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Relationship Between the Brain, Memory, and Language Learning

What is the Best Way to Learn Languages Naturally?

We encounter a lot of new information every day that may or may not need to be memorized. In fact, we’re doing it all the time when we make new friends, remembering faces and other information related to our friends.

After some experience with language learning you’ll soon discover that languages are just like a social landscape. Except instead of interconnected friends we have interconnected words. In fact, looking at languages in this way makes it a lot more fun as you get familiar with all the data.

Since languages are natural and all humans are able to use them naturally, it only makes sense to learn languages in a natural way. In fact studies have found, and many students having achieved fluency will attest to, the fact that words are much easier to recognize in their written form if we already know them in the spoken form. Remember that you already own the words you use to speak with. The written form is just a record and it’s much easier to transfer what you know into written form than trying to memorize something that is only written.

Trying to learn a language from the writing alone can be a real daunting task. Learning to read a language you already speak is not hard at all. So don’t beat yourself up trying to learn how to read a complicated script like Chinese if you have no idea how to speak the language yet. It’s not as simple as one word = one character. And the same holds true with English as sometimes many words make up one idea, like “get over it”.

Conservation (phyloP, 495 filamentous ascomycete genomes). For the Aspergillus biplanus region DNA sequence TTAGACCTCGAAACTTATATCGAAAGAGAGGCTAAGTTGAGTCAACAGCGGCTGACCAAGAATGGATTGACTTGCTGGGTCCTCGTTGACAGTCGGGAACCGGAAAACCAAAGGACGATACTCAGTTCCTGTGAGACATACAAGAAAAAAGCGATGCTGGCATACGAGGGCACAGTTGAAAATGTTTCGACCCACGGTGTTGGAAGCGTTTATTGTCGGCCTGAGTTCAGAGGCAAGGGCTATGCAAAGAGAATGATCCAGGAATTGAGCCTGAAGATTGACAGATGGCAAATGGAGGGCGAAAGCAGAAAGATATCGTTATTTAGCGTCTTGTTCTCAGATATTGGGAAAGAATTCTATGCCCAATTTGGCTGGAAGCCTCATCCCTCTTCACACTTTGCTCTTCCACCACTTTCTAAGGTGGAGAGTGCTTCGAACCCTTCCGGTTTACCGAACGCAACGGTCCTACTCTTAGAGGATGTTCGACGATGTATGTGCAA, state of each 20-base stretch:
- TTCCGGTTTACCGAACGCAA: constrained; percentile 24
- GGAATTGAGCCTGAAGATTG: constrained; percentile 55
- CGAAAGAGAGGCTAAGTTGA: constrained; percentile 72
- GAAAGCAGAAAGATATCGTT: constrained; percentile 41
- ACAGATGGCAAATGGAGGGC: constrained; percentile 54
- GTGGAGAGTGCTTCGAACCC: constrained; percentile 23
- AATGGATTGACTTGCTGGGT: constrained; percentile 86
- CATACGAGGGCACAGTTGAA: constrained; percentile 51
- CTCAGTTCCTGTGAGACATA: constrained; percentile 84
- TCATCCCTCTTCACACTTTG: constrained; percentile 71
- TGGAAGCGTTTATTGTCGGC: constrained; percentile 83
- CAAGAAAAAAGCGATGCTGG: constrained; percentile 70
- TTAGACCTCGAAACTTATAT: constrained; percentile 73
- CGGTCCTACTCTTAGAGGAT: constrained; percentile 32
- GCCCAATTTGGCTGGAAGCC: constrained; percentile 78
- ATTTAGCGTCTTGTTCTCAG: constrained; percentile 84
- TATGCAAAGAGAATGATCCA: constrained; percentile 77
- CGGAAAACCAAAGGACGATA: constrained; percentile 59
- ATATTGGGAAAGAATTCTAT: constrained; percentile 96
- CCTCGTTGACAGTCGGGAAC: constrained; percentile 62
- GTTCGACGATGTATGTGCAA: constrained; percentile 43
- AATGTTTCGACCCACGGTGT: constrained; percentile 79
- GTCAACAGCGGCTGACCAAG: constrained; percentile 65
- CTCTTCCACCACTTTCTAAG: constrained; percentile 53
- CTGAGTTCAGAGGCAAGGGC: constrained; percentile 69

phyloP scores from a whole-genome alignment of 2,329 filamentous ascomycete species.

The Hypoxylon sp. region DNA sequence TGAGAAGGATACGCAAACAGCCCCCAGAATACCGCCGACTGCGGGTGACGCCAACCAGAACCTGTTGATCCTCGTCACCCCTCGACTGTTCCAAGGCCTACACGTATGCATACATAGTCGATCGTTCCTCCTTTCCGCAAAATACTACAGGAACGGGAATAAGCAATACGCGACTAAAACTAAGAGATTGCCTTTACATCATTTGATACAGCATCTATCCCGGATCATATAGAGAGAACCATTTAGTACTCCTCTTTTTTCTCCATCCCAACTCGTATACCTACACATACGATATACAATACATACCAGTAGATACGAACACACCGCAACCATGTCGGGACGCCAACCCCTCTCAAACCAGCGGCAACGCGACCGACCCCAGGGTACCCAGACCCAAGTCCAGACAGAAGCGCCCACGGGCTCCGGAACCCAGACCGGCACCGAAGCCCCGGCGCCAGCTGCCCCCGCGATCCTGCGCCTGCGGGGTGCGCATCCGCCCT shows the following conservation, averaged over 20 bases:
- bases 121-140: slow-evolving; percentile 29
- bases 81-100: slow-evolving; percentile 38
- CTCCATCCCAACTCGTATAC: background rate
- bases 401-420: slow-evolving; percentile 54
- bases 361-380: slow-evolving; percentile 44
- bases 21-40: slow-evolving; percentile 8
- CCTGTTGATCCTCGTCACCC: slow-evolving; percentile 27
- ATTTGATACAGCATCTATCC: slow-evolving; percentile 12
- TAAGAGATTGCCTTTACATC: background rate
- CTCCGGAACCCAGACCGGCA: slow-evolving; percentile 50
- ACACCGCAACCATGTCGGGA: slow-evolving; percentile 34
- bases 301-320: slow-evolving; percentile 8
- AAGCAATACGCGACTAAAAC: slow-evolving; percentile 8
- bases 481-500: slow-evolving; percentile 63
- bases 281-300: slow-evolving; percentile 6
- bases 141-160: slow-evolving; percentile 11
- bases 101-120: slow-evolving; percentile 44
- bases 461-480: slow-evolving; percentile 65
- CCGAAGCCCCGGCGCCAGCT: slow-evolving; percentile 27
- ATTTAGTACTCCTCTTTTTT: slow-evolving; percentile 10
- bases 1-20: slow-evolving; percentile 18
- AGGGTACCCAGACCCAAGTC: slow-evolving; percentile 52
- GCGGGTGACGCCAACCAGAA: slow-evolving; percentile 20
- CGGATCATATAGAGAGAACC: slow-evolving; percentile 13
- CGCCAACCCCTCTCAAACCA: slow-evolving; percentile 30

What is the relationship between memory and sleep? Our brain acquires experiences throughout the day and records them as memories. If these memories are too common, such as eating lunch, they get lost among all the others and we find it difficult to remember one specific memory from the others. More importantly such memories leave no impact or impression on us. However, a major event like a birth or an accident obviously leaves a bigger impact. We attach importance to those events.

relationship between language and memory

Since our brain is constantly recording our daily life, it collects a lot of useless information. Since this information is both mundane and unimportant to us, our brain has a built-in mechanism to deal with it. In other words, our brains dump the garbage every day. Technically speaking our memories are connections between our nerve cells and these connections lose strength if they are not recalled or used again.

During our sleep cycles our brain is reviewing all the events of the day. If you do not recall those events the following day, the memory weakens. After three sleep cycles, consider a memory gone if you haven’t recalled it. Some memories can be retained longer because you may have anchored it better the first time you encountered it. An anchor is connecting your memory with one of your senses or another pre-existing memory. During your language learning process, this won’t happen until later in your progress. So what can you do in the beginning?